Despite outcry, city moves forward with debt-funded plan

The City Council narrowly approved a controversial bond-funded plan Wednesday that would put nearly $1.8 million toward small-scale capital projects.

“We’re all taxpayers and wish the city could meet its obligations without going into debt,” said Councilman Barry Peters. “Projects like the famous bathroom are now virtually done and we have to pay for it,” he said, noting that the long delayed Waterfront Park restroom is, after almost eight years, finally set for completion in the coming months.

Road repairs, bicycle lanes and city dock upgrades were also included in the bond-funded plan.

While using bonds to fund capital projects is common, critics argued that most of the plan’s elements were for small items that could have been paid for out of the general fund or deferred to a later time when the city wasn’t facing a $2.5 million revenue shortfall.

One resident said the council was breaking the trust the public puts in the council to spend money wisely.

“If you lose our trust we won’t give you our money anymore,” she said.

Former councilman Bob Scales renewed his calls to halt debt financing.

“The city’s acting like Fannie Mae and Freddie Mac,” he said, referring to two ailing mortgage finance companies. “The difference is the federal government is not going to bail the city out.”

The council had budgeted money for many of the plan’s projects but earlier this year shifted the funds to pay for soccer fields, new police cars and other items.

The three council members who opposed the plan on Wednesday said public input swayed their votes.

“Since we last discussed this, I’ve been doing a lot of listening,” said Councilwoman Debbie Vancil, who late last month added $250,000 to the plan to pay for senior center improvements. “The collective wisdom of the community has never failed to give me a broader perspective.”

Vancil joined council members Bill Knobloch and Kim Brackett in voting against the plan.

“I have not received one phone call or had one person jump at me at the Town & Country while I’m trying to buy some fruit and say ‘please vote for this bond,’” Knobloch said. “People are scared” of debt-funded projects.

But the public does want the projects the plan funds, said Councilwoman Hilary Franz.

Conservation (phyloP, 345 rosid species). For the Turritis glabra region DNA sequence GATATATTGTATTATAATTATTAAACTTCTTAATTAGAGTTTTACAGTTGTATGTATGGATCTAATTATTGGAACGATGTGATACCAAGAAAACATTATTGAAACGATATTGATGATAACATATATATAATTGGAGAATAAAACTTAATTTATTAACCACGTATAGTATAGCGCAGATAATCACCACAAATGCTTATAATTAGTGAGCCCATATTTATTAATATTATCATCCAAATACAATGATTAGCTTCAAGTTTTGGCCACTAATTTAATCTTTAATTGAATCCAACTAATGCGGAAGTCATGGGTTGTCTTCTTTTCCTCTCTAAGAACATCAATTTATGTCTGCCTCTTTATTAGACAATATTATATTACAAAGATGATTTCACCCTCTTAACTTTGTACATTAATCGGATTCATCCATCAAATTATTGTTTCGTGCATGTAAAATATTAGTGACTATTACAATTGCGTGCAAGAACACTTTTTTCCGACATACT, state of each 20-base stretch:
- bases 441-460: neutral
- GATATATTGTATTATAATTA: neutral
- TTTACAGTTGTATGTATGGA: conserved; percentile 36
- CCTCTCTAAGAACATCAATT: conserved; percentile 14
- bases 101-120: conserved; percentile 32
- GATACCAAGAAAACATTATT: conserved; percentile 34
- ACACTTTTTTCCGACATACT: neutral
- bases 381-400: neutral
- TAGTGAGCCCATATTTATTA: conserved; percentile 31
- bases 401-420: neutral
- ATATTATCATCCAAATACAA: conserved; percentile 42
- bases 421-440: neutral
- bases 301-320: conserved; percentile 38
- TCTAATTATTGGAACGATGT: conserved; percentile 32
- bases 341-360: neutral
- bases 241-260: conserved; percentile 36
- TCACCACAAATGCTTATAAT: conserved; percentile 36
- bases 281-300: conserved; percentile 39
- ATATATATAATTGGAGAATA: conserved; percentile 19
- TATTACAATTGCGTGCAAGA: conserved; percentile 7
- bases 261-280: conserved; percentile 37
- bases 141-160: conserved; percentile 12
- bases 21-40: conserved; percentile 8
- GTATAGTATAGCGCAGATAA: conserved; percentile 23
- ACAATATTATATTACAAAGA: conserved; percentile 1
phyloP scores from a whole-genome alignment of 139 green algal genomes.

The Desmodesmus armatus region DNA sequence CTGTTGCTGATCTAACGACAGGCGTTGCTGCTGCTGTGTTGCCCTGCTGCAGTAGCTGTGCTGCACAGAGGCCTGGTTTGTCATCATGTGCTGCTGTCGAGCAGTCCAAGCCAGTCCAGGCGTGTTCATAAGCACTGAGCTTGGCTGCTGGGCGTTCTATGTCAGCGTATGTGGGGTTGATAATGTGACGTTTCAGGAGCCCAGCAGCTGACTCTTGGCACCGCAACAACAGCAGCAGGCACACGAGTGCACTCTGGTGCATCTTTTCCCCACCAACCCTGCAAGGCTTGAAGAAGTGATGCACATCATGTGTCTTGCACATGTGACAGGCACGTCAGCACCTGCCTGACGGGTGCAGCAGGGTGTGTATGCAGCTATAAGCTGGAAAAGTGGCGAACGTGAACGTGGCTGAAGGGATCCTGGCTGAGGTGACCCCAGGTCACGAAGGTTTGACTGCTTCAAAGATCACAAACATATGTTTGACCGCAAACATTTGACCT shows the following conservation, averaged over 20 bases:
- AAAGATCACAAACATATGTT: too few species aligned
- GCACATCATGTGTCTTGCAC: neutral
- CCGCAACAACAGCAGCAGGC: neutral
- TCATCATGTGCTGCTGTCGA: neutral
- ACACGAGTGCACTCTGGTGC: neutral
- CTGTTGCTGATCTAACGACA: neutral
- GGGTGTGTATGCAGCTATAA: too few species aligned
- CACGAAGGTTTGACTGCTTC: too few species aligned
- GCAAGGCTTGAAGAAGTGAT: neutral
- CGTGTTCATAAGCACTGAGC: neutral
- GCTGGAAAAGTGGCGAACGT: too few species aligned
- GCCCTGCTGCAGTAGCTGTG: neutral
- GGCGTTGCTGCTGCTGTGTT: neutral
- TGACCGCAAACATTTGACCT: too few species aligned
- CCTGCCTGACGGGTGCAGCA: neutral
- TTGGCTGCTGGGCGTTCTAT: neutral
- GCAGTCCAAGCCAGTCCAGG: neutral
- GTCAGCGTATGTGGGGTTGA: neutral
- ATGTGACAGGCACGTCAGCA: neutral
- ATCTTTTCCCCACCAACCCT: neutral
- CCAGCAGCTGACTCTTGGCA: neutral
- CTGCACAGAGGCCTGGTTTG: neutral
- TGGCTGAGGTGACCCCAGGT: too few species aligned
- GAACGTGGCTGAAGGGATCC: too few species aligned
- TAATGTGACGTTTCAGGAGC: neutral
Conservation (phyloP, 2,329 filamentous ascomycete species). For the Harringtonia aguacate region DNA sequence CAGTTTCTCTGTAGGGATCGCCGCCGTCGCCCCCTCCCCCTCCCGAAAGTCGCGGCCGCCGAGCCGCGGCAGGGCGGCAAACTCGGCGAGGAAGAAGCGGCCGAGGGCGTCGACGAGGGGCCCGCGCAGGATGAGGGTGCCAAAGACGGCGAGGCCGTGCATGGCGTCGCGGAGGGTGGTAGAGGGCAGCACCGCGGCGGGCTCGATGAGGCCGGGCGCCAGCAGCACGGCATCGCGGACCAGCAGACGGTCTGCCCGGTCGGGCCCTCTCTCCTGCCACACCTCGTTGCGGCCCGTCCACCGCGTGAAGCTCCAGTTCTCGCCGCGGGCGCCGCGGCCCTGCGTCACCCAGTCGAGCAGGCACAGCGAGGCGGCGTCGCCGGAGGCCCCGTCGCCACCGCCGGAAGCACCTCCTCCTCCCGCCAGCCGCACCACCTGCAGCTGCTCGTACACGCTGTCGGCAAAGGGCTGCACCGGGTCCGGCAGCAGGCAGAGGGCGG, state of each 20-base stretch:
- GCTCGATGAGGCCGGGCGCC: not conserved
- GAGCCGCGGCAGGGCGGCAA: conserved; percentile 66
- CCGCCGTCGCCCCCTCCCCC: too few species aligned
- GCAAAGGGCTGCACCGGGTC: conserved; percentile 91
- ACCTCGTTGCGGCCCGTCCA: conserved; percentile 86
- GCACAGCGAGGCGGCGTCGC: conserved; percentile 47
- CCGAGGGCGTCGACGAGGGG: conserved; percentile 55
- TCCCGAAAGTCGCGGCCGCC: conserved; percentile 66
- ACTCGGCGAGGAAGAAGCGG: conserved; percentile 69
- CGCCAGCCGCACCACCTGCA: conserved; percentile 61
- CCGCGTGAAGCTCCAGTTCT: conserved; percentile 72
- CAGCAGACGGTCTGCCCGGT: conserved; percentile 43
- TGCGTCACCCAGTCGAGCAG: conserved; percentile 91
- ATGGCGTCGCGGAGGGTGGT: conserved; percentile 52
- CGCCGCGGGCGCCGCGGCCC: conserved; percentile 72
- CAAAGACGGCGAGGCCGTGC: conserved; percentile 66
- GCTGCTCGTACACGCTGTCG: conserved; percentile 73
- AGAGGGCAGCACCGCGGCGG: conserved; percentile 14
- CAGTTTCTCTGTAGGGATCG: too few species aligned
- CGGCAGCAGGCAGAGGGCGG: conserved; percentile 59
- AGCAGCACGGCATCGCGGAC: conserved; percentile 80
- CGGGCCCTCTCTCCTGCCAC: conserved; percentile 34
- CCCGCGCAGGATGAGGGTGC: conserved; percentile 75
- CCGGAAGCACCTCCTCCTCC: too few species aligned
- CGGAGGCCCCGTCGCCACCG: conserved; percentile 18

“They say ‘I take bike rides to Blakely (Elementary), don’t kill that (bike lane) project,” she said. “They say ‘Get the Waterfront Park bathroom finished.’ How many times have we been told that?”

One thought on “Despite outcry, city moves forward with debt-funded plan

  1. Very, very disappointed in this whole situation. I watched the council meeting and it seemed to me that the council believed that they “had” to pass the bond. That they were “forced” to do so. In reality, it was of their own making. By moving projects and bills due around without making corresponding cuts to pay for it, what did they expect to do except use the city credit card? Ms. Franz doesn’t seem to get it- of course you are going to have non-stop special interest groups pounding at the government door for funding their projects. That does not make these interest groups representative of the “public”. Stop thinking that the whining, teary-eyed, hands-out speakers that attend the council meetings are representative of the public at large. After adding another ¼ million dollars last month to the pile, Ms. Vancil has the gall to now suddenly be against the bond? She is just as much part of the problem as most of the others, she just likes to make political maneuvers over it all. Whatever happened to the public voting on that ¼ million dollar funding?

    I can tell you why there has not been any public vote for this city’s funding. It’s because it would never pass. I will not vote for any tax increase or bond issues until the city learns how to handle the money. Stop building stuff for a while, stop increasing the debt load, just please stop it! We are now going to be paying for twenty years for small projects that should have been funded out of the annual budget. Dig yourself out of a hole by not taking on anything for a while. Like a family budget, you save until you can afford it. You start paying for the groceries every week with a credit card and it doesn’t take long to end up where the city is now.

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